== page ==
Thursday, March 10, 2011

Reperfusion through collaterals associated with nitroglycerin, lead reversal mimics T-wave inversion (and fooled me)

This 69 yo male with a history of HTN, but no h/o CAD, presented with chest pain at an outside hospital at 1700 hours with chest pain onset at approx 3 PM.  Here is the first ECG, at 1720:
There is a negative T-wave in lead III, but this is not necessarily abnormal: the T-wave (18 degrees) and QRS (+9 degrees) axes are very close to each other.  The negative T-wave in aVF also looks suspicious, especially since the QRS appears to be upright. Otherwise, the ECG is normal
The patient received nitroglycerin, and became pain free.  A second ECG was recorded at 1739:

Thanks to Christopher for noticing that the leads were switched from the previous ECG, with this ECG having correct lead placement.  Now the inferior T-waves are upright because the leads are correctly placed and the axis is more normal.  Nevertheless, there is now T-wave inversion in aVL.  Additionally, ST depression can now be seen in leads V2 and V3, suggesting posterior MI.  These highly suggest posterolateral MI, probably circumflex, with reperfusion due probably to nitroglycerin.

The patient was put on heparin and eptifibatide and transferred to our institution.  Here, he remained pain free.  His initial Troponin I was 16 ng/ml.  A 3rd ECG was recorded at 2202:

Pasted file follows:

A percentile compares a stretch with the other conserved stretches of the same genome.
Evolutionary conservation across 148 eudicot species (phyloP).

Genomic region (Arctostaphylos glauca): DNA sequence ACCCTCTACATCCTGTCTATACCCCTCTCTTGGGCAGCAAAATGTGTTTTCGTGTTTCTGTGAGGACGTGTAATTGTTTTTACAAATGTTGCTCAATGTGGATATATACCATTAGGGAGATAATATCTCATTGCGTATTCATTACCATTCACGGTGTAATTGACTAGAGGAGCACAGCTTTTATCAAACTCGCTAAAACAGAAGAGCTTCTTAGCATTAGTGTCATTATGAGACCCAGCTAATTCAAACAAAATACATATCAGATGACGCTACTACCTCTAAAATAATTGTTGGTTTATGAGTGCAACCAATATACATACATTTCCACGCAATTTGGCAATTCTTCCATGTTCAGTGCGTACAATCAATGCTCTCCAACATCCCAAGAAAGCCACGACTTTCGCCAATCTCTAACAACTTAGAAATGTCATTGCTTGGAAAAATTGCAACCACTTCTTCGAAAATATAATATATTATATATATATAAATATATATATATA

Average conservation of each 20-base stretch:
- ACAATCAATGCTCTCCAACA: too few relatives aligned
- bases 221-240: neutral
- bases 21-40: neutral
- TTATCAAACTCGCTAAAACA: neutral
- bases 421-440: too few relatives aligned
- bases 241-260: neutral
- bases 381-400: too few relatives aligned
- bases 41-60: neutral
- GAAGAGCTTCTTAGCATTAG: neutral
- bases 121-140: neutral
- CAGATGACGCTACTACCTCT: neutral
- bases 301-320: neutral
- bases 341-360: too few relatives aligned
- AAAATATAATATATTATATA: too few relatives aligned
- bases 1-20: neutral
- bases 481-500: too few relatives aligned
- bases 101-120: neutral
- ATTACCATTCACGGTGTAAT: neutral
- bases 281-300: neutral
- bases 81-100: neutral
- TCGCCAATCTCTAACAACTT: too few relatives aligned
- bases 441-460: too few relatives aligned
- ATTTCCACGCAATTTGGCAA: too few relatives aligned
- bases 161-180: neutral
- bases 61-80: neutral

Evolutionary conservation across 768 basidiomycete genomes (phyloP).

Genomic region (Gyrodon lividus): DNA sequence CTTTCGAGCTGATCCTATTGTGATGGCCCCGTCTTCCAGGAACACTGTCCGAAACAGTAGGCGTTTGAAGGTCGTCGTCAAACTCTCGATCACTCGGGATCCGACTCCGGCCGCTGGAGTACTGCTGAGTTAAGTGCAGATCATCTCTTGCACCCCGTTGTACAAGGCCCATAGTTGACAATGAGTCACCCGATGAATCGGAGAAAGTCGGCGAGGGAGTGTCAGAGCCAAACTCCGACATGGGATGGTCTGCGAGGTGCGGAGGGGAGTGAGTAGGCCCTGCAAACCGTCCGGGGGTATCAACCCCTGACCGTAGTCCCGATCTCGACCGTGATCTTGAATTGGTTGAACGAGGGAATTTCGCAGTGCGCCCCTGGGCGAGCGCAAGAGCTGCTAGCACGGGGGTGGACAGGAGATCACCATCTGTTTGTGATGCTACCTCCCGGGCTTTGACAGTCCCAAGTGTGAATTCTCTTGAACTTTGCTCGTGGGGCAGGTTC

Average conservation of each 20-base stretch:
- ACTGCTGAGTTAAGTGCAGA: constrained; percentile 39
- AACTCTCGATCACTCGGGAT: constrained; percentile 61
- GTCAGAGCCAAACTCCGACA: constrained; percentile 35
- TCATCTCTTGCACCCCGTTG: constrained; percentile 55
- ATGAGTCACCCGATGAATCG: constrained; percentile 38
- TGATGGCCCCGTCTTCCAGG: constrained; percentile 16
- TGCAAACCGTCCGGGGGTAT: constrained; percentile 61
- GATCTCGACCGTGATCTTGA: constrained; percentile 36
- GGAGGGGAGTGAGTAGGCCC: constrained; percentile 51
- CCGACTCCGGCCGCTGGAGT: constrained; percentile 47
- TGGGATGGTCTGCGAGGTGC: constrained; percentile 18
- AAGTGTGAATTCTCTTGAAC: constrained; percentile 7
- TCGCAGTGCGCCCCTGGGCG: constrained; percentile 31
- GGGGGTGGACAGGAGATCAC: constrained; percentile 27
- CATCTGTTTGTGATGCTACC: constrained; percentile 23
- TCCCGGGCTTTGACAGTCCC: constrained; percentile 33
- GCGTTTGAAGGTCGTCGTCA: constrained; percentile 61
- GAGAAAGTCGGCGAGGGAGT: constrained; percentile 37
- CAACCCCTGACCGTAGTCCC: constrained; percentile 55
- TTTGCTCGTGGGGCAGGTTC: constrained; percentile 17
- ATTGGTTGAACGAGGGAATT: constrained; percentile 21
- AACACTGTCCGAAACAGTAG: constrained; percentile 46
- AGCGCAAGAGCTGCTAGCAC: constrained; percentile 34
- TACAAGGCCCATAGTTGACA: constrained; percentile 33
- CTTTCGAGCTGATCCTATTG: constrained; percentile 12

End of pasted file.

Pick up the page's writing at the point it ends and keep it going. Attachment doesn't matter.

The ST depression in precordial leads is gone.  The biphasic T-wave in aVL remains, with an abnormal reciprocal ST segment in lead III.

At 0032 another ECG was recorded:

This shows enlarged T-waves in V2-V3, an example of a heretofore never described (except on this ECG blog) phenomenon of what I call "posterior reperfusion T-waves."  Reperfusion T-waves are inverted, but if one makes an anterior (precordial) recording of inverted posterior reperfusion T-waves, then one gets enlarged anterior T-waves.
Here is another example of posterior reperfusion T-waves:
http://hqmeded-ecg.blogspot.com/2010/12/computer-misses-again-two-cases-one.html


The next AM the patient went into atrial fib with RVR:

The tachycardia has resulted in recurrent ischemia.  Now there is ST elevation in aVL (and reciprocal ST depression in lead III) and ST depression in precordial leads (posterior subepicardial ischemia).

He was taken for cath and had a 100% occlusion of a large 1st obtuse marginal (circumflex).  Ultrasound confirmed a posterolateral wall motion abnormality.  The troponin peaked at 74, went down, then went back up to 180 after the atrial fib, and down again.

3 comments:

  1. WOW! upside-down on the mirror the AFib one is impressive.....
    Nice...as usual
    Luisa

    ReplyDelete
  2. you know Steve...in a NOT PCI facility (if you consider the Afib upside-down ECG) is a candidate for thrombolytic....where if you judge the not mirror ECG is not....don't you feel that something is wrong in the guidelines?!?
    a bientot
    Luisa

    ReplyDelete
  3. Luisa,

    The ACC/AHA guidelines do suggest (weakly) thrombolytics for posterior STEMI.

    As for the night before, since the ST depression and pain both resolved with nitro, I don't think immediate reperfusion is necessary.

    And for the atrial fib with tachycardia, it would be prudent to slow it down before giving thrombolytics - it could be rate dependent demand ischemia.

    ReplyDelete